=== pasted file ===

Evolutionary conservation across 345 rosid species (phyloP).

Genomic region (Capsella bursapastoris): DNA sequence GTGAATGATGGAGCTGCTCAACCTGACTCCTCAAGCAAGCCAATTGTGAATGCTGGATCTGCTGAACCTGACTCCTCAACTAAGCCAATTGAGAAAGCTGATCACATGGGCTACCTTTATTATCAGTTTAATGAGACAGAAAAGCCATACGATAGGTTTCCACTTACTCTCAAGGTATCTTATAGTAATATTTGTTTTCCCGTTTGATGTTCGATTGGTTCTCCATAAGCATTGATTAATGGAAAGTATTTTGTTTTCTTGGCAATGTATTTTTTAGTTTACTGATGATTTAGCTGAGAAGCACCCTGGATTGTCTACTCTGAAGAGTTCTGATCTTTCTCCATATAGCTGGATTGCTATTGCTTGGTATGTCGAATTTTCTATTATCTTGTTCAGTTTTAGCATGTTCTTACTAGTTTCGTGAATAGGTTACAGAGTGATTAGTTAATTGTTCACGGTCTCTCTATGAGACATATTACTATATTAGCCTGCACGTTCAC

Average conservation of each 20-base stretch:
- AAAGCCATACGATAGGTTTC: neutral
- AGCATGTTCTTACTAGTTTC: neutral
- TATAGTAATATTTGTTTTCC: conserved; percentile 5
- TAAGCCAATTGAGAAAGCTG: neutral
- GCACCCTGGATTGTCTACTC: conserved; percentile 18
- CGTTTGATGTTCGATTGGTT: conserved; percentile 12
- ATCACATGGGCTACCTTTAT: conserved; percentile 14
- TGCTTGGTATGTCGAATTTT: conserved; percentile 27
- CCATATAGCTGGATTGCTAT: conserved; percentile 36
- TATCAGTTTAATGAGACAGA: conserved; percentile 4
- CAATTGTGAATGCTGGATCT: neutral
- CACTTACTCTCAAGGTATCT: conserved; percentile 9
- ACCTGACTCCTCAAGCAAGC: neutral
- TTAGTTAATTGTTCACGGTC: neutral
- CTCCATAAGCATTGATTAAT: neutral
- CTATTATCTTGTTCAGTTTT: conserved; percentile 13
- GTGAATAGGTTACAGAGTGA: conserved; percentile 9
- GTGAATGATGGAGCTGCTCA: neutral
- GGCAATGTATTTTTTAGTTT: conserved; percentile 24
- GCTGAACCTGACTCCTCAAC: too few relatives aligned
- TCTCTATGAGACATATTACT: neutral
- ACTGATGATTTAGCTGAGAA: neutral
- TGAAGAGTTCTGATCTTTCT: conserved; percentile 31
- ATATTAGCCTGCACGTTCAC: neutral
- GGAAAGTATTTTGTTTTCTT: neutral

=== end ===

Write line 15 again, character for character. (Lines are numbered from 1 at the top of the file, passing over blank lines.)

- CACTTACTCTCAAGGTATCT: conserved; percentile 9